This report summarises the legal and regulatory framework for transparency and exchange of information for tax purposes in Norway.
The unique OECD peer review process has helped improve public policy. It assesses how countries manage the design, adoption and enforcement of regulations according to a conceptual framework. It ensures comparability while taking account of institutional and cultural differences across countries.
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This report is the Norwegian national report for the OECD-project “ICT in initial teacher training”. The OECD study compares 10 countries, and is a project strand within the OECD/CERI project New Millennium Learners.
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This note is taken from Chapter 3 of Economic Policy Reforms: Going for Growth 2010.
Sustainable development has a key place in Norway’s policy objectives. Norway can refine its indicators, and extend the use of economic incentives and evaluation in climate change and fisheries policy.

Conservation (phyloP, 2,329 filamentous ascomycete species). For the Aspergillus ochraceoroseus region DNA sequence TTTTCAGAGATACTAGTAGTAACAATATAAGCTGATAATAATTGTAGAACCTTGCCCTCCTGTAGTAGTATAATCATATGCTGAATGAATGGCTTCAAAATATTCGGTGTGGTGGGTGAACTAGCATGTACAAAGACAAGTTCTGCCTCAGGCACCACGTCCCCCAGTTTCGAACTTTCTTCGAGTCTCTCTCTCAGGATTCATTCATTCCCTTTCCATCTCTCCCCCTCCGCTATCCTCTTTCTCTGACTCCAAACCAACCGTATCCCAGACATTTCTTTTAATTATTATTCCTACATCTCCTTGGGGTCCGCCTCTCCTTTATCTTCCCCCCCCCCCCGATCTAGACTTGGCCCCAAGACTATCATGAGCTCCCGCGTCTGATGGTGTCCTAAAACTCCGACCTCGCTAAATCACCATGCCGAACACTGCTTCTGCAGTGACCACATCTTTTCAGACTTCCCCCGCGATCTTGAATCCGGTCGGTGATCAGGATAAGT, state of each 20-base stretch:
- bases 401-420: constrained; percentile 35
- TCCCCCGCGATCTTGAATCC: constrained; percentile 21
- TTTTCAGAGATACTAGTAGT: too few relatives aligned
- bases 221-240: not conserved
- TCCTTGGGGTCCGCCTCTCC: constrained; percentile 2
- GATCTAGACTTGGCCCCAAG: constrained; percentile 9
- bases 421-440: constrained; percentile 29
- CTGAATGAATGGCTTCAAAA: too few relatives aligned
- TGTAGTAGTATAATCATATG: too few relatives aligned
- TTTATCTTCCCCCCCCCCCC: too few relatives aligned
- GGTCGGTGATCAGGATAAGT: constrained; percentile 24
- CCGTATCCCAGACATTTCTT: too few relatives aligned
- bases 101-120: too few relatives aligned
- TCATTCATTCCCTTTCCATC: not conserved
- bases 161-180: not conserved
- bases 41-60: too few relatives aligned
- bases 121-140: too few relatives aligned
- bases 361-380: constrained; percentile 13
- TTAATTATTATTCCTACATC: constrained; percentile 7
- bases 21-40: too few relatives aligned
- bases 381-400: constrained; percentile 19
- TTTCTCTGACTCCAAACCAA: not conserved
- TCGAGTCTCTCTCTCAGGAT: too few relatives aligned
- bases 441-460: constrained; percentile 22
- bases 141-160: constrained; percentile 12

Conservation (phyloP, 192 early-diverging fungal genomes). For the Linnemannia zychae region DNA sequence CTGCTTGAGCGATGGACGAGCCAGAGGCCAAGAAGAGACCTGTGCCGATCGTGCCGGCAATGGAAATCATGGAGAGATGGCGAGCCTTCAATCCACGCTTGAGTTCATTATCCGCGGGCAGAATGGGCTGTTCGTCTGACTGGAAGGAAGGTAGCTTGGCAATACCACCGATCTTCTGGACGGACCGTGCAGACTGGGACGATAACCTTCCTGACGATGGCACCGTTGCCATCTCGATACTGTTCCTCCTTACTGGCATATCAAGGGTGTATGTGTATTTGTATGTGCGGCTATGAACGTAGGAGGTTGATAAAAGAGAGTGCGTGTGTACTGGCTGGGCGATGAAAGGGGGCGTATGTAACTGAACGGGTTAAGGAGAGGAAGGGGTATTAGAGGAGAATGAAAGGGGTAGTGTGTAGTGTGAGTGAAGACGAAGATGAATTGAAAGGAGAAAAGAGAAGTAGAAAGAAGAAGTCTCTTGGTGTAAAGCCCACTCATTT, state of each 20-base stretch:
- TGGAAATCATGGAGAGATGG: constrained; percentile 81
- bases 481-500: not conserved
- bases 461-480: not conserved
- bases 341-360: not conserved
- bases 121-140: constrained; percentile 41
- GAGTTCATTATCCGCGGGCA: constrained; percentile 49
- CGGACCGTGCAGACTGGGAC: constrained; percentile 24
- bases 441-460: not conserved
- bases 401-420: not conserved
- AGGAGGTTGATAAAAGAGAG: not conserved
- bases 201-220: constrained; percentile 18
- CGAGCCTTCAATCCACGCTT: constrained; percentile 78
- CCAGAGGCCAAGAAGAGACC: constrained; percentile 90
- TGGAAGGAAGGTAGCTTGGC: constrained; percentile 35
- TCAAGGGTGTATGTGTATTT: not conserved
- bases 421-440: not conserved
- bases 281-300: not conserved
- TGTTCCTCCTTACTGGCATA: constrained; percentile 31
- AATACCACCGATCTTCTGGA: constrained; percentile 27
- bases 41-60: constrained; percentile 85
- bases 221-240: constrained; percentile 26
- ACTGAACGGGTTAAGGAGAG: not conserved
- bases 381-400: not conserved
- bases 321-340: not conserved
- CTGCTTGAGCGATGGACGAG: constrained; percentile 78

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Norway follows the social model of disability, where “disability” is defined as a product of socially constructed barriers restricting individuals with impairments from participating equally in society.
The Aid for Trade at a Glance 2009: Maintaining Momentum report presents the results of the second monitoring exercise of the Aid for Trade Initiative and documents its success so far.
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This guidance note presents an overview of approaches and methods used by tax administrations in managing large taxpayers’ compliance. Recognising that large business taxpayers are different from other groups of taxpayers, many tax administrations have instituted specific organisational and management arrangements as well as special compliance programmes as part of a strategy to deal effectively with this segment of taxpayers.
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OECD’s Teaching and Learning International Survey (TALIS) provides the first internationally comparative perspective on the conditions of teaching and learning.
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Strong economic performance has attracted immigrants to Norway in recent years. Most migrants come to Norway for humanitarian or family reunification reasons; but increasingly they come to seek work and many have lower socio-economic background than their native peers.